Mole (from Nahuatl mōlli, “sauce”) is the generic name for a number of sauces originally used in Mexican cuisine. Outside Mexico and worldwide, it often refers specifically to mole poblano, a type of Mexican sauce.
It’s difficult to pinpoint the orgin of Mexican mole, as three states in Mexico claim to be the origin of mole: Puebla, Oaxaca, and Tlaxcala! However, a common legend of the creation of mole takes place at the Convent of Santa Rosa in Puebla in the colonial period.
When the convent heard the archbishop of Puebla was going to visit, the nuns panicked because they were poor and had nothing to prepare. The nuns prayed and brought together the little bits of what they did have, including chilli peppers, spices, day-old bread, nuts, and a little chocolate. The archbishop loved it. When one of the nuns was asked the name of the dish, she replied, “I made a mole.” Mole was the ancient word for mix and now this word is widely used to refer to a Mexican mix, commonly used as a sauce or dip.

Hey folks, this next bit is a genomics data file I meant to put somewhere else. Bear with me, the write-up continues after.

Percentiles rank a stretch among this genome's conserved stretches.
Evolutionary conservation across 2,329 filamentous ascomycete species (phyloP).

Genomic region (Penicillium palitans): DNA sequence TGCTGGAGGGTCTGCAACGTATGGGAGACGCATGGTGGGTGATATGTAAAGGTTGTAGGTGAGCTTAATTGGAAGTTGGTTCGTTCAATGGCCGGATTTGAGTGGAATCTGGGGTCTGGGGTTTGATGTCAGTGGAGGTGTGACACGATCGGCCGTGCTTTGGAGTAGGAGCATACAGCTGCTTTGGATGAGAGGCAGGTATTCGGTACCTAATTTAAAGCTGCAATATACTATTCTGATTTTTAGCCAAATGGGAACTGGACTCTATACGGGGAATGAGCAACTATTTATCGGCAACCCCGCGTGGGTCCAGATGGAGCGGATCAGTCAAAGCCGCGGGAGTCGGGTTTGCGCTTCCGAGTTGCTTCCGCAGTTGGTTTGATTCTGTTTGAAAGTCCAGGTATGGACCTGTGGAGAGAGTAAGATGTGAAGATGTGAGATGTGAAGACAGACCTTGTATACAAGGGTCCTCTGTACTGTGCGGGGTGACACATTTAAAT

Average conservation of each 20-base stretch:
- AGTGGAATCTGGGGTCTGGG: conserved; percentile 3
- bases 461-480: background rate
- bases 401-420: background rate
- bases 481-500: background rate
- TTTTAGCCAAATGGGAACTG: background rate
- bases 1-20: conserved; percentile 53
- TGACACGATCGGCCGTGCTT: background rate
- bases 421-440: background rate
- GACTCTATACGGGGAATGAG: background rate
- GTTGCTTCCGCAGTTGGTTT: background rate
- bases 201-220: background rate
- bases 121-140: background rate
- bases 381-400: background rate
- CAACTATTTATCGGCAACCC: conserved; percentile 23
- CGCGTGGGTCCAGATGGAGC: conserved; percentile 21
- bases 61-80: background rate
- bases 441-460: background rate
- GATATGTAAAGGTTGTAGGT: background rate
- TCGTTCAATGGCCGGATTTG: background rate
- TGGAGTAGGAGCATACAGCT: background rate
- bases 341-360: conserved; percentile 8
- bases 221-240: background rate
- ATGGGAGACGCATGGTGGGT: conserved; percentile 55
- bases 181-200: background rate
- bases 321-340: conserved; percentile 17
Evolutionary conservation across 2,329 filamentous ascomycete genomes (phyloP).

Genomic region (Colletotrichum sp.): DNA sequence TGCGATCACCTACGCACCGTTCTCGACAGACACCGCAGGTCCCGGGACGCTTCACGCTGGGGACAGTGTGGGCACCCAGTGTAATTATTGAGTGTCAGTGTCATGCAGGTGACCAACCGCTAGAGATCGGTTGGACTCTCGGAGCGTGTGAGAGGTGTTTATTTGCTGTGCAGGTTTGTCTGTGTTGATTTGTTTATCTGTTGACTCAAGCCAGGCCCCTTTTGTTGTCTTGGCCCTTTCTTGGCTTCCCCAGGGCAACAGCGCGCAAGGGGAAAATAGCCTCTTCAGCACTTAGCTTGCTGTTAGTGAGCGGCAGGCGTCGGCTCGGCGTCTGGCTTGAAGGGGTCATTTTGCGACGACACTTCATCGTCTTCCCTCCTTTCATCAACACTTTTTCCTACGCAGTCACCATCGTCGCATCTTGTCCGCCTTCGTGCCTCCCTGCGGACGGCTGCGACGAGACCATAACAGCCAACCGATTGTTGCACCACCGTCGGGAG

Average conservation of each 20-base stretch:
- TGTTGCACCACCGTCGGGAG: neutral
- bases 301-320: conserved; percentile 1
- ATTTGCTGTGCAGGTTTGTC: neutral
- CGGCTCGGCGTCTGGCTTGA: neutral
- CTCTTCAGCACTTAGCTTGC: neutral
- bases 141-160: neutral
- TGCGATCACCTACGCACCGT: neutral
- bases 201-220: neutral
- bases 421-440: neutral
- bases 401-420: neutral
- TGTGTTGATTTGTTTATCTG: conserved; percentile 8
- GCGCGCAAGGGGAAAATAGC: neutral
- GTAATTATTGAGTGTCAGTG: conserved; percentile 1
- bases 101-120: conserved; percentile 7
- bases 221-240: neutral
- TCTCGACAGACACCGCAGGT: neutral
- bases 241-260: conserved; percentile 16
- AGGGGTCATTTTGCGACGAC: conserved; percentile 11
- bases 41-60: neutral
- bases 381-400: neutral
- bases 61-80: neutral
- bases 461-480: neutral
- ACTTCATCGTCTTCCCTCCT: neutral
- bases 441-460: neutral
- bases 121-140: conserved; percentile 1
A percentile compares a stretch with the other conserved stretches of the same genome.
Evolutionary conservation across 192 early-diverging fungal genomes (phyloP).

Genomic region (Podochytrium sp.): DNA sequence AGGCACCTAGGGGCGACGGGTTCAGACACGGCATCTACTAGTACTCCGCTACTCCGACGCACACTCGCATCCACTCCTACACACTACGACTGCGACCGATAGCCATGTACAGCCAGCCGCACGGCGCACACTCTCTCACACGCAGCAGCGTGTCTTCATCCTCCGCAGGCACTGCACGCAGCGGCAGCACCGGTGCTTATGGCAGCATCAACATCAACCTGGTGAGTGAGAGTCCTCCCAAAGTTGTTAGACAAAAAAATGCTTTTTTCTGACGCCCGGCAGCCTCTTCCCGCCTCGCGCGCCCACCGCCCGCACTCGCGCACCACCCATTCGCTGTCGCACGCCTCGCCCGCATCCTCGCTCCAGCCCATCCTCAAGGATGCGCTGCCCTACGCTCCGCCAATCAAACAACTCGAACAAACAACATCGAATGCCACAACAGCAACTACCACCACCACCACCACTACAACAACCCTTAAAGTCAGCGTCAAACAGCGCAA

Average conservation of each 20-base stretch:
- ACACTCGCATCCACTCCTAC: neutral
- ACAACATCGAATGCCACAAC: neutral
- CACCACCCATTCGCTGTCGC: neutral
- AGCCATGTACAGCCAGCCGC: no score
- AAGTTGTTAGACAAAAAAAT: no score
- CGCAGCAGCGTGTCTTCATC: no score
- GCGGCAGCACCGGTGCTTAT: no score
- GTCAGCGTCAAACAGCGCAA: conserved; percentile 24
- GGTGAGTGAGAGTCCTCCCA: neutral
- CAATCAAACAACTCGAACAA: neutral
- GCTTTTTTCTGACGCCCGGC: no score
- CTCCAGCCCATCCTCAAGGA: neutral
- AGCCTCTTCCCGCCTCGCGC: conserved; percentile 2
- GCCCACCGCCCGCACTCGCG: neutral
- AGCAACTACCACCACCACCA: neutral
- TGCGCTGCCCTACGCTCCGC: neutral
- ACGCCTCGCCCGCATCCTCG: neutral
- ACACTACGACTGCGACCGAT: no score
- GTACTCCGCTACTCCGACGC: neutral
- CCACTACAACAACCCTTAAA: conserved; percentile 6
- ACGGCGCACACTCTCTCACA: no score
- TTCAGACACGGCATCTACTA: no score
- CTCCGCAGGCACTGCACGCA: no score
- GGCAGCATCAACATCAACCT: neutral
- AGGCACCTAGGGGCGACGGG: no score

A similar version of the story says that monk Fray Pascual invented the dish. He was to serve the archbishop of Puebla. In this version, spices were knocked over or blown over into pots in which turkeys were cooking. Thus, creating the mole!
Generally, a Mexican mole sauce contains a fruit, chilli pepper, nut and spices like black pepper, cinnamon and cumin. Moles come in various flavours and ingredients, with chilli peppers as the common factor. However, classic mole is called mole poblano, which is a dark red or brown sauce.
The dish has become a symbol of Mexico’s heritage, both for the ingredients it contains, as well as the legends surrounding its origin.
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